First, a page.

What I’m about to tell you is one of the most interesting things I’ve learned in a long time.
The Marshmallow Experiment
40 years ago, at a nursery school at Stanford University, psychology professor Walter Mischel ran an experiment.
A bunch 4-year-olds were brought into a room, one at a time. They were given one marshmallow, and told they were allowed to eat it immediately, but if they could wait 15 minutes without eating it, they’d be given a second marshmallow, and could eat both.
70% of the kids ate the marshmallow right away. Only 30% of the kids could wait the full 15 minutes to get the second marshmallow. This experiment has been repeated in other countries (Brazil and Japan) over the years, and the ratio stays the same. Two-thirds can’t wait. One-third wait.
But here’s the interesting part:
15 years later, the researchers followed-up and found that those kids who waited for the second marshmallow scored, on average, 250 points higher on the SAT test, and were higher achievers in whatever field they had chosen (academic, athletic, artistic). They were all-around more successful and happier.
So the ability to delay gratification is one of the best indicators of future success.
Your Time Focus
What are you really doing when you delay gratification?
You’re giving more importance to the future than the present. Willing to give up a little pleasure in the present, to benefit your future self.
The great book, “The Time Paradox”, notes that we all have a different time-focus that greatly shapes how we think and act.
- Future-Focused People
For future-focused people, long-range goals fuel today’s decisions and actions. This keeps them ambitiously working, saving, and planning for a better life. Self-discipline and the ability to delay gratification are key.
Future-focused people are more successful professionally and academically. They also eat well, exercise regularly, and schedule preventative health exams.
But by always looking through the present to the next goal, they often do not fully appreciate the present. Think of the stereotype of the successful executive who is always too busy for his family. (Friends and family require your attention to be in the present.)
- Present-Focused People
Present-focused people actively seek activities and relationships that bring pleasure, variety, immediate gratification, and short-term payoffs. They avoid anything tedious, requiring effort, maintenance, or routine. They’re playful and impulsive, engaging in leisure activities (until it becomes boring).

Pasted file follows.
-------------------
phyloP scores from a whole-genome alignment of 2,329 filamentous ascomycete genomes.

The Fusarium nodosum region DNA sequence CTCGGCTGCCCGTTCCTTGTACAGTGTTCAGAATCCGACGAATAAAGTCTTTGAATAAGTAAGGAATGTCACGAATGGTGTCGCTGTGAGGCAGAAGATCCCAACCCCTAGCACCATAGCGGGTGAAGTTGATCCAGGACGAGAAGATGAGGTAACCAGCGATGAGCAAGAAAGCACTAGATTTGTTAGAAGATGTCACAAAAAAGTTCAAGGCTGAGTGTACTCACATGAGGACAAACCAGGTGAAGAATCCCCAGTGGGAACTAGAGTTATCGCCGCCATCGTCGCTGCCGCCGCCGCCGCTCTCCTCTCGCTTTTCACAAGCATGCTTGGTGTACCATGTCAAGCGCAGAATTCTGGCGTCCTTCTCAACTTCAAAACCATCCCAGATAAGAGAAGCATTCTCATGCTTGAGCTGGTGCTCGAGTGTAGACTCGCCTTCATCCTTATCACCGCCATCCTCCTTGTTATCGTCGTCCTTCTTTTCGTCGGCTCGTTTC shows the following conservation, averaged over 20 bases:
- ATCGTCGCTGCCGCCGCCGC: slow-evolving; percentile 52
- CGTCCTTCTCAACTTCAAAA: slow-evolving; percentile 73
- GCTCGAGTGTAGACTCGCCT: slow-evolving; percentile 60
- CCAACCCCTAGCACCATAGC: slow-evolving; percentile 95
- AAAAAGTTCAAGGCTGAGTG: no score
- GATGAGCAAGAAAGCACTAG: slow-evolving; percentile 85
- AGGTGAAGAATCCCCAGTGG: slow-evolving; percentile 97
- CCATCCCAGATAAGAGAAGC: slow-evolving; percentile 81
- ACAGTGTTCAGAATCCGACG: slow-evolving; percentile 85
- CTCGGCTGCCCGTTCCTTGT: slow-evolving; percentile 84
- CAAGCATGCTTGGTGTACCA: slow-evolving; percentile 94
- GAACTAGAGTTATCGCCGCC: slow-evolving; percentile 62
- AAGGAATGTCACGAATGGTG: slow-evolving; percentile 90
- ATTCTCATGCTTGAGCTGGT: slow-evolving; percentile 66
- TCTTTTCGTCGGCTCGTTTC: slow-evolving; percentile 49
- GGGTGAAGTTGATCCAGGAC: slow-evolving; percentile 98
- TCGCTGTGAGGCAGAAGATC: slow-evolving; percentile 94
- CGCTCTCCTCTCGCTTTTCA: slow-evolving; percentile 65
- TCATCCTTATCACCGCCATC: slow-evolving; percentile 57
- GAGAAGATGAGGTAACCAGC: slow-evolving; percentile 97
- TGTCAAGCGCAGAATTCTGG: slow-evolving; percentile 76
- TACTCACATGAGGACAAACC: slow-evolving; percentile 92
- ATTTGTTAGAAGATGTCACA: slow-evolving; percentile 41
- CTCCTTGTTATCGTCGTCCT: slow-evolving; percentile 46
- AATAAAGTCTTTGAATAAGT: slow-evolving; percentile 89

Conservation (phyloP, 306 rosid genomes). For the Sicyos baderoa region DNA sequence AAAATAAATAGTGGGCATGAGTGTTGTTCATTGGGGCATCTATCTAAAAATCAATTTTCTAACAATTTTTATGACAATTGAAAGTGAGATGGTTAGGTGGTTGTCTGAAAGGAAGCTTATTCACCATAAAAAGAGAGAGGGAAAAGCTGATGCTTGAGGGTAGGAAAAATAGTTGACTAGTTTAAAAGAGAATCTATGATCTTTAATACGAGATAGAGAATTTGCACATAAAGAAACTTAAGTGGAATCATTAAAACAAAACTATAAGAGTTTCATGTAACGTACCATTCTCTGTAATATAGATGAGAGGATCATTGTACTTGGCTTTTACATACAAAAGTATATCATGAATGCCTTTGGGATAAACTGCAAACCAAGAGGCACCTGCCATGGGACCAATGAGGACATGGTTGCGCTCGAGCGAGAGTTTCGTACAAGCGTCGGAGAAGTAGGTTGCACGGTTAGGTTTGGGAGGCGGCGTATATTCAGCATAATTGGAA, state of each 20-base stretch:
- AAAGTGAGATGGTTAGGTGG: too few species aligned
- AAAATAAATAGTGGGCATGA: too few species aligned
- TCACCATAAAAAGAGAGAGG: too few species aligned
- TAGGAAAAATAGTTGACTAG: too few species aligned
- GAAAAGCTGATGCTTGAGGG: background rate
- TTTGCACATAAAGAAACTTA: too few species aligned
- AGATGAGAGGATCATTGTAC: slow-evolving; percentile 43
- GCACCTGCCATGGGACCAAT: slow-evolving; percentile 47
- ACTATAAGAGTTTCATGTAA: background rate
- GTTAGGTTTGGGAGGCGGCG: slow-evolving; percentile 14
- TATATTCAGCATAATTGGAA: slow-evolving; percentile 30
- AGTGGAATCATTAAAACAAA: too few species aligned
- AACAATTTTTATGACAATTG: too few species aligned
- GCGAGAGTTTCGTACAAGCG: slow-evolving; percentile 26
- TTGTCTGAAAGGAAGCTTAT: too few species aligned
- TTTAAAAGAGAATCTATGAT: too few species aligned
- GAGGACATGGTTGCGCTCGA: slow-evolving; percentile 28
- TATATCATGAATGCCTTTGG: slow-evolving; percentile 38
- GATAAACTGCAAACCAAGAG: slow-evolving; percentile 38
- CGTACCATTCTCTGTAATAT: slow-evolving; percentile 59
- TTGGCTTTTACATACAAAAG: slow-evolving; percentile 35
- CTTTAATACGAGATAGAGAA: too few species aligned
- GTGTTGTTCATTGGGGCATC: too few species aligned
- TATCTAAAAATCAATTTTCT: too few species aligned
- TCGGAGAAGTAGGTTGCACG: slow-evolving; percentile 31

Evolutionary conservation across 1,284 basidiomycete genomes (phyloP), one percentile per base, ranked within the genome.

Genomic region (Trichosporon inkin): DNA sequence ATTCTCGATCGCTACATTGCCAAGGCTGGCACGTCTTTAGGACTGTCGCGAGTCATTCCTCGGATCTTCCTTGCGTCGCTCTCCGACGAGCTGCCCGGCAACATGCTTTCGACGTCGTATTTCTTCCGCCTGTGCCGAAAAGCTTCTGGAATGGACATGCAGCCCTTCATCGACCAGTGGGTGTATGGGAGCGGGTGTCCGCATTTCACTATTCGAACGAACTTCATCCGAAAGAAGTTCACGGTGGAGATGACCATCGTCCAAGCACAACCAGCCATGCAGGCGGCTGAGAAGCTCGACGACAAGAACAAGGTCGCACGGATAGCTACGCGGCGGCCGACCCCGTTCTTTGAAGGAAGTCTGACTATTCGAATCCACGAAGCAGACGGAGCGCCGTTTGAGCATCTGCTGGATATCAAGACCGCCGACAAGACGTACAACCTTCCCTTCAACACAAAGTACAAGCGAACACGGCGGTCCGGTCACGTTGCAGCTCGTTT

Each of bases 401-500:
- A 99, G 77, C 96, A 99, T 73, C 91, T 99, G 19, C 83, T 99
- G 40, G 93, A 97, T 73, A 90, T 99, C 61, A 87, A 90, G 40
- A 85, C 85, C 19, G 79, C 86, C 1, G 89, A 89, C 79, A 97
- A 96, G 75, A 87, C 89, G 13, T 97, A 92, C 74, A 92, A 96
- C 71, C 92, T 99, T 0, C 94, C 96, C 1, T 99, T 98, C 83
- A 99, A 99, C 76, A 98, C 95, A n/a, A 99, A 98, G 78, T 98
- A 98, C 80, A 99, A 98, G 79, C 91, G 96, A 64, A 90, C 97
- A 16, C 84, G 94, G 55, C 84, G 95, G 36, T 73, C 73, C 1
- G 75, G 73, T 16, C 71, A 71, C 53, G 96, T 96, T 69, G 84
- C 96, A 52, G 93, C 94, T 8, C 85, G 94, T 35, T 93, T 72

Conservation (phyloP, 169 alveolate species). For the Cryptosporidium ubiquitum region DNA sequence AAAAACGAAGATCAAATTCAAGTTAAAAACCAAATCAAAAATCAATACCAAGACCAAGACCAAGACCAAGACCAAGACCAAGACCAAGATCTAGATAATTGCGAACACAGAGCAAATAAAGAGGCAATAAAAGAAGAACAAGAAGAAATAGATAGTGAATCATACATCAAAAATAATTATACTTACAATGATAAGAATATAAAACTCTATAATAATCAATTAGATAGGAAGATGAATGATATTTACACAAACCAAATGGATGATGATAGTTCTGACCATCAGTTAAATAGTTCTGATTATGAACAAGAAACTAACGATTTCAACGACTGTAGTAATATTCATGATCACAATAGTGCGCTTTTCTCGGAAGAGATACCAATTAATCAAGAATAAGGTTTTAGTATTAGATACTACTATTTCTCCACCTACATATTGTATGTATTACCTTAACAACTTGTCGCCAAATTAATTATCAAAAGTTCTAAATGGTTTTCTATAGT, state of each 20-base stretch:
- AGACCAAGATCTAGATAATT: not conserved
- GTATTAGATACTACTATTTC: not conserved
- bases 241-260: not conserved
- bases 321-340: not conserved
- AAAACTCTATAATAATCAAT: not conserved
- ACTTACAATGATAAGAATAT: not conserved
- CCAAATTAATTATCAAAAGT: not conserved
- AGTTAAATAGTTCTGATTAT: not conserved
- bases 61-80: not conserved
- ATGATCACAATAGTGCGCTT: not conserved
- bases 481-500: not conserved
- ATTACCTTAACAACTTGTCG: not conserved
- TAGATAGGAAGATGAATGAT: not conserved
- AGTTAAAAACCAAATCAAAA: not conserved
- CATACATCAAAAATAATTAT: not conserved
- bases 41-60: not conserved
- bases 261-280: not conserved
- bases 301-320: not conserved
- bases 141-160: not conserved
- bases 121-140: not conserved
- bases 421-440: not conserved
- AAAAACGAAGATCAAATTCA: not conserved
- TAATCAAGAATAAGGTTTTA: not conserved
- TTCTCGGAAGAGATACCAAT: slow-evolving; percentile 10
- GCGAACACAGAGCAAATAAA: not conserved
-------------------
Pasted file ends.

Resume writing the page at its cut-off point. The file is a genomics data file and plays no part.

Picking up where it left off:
Present -focused people are more likely to gamble, use drugs and alcohol. They’re less likely to exercise, eat well, floss, or get regular health exams. They are the least likely to be successful.
While some present-focus is needed to enjoy life, too much present-focus can rob life of the deeper happiness of accomplishment.
- Past Focus
How you view the past is also important because we see our lives as having a trajectory. If you remember the past as happy, you predict your future will be happy. If you are haunted by an unhappy past, you probably predict your future to be unhappy, too.
What causes or changes your focus?
Though the experiment with 4-year-olds shows that we each have a built-in tendency, we can intentionally change our focus.
Ask a future-focused person to name every background sound they can hear, or where their body is touching their chair. Their focus will change to the present. Ask a present-focused person to describe their ultimate career, then brainstorm step-by-step ways to achieve those goals. Their focus will change to the future.
Circumstances change focus. You need safety and stability in the present to start thinking about the future. Cavemen needed a full present-focus at all times to survive in the wild and find food each day. It was only after the development of agriculture that people could spend more time thinking about the future.
People who lived in tropical climates had less future-focus than people who lived in places with cold winters, since winters required planning and saving.
Political and economic instability also cause people to focus more on present survival than long-term investing of time or money.
Balance is best
Please don’t think this means we should all be extremely future-focused.
The happiest and most effective people are balanced: equally high in future-focus and present-focus, and viewing the past as positive.
When you have work to finish, be future-focused. When your work is done and it’s time to relax, be present-focused. During family holidays, be past-focused to enjoy family customs.
Which leads to the most colorful example of this need for balance.
Ghana football (soccer) team
The Ghana national football team always played beautifully and creatively but were at the bottom of the league because they often lost for not adhering to the disciplined rules of the game. In the context of this story, let’s say they were very present-focused.
In 2004, they brought in a tough new coach from Serbia: Ratomir Dujković. He relentlessly focused on discipline, toughness, goal-scoring and punctuality. He set high expectations for future success, telling them they could get into the semi-finals for the world cup if they worked hard.
Sure enough, in 2006, with their great combination of present-focused creativity and a new future-focused desire to win, they got their closest ever to winning the World Cup, only losing to Brazil in the 16th round. They did win the FIFA “Most Improved Team of the Year” award.
For more on this subject, go read the great book “The Time Paradox” by Philip Zimbardo.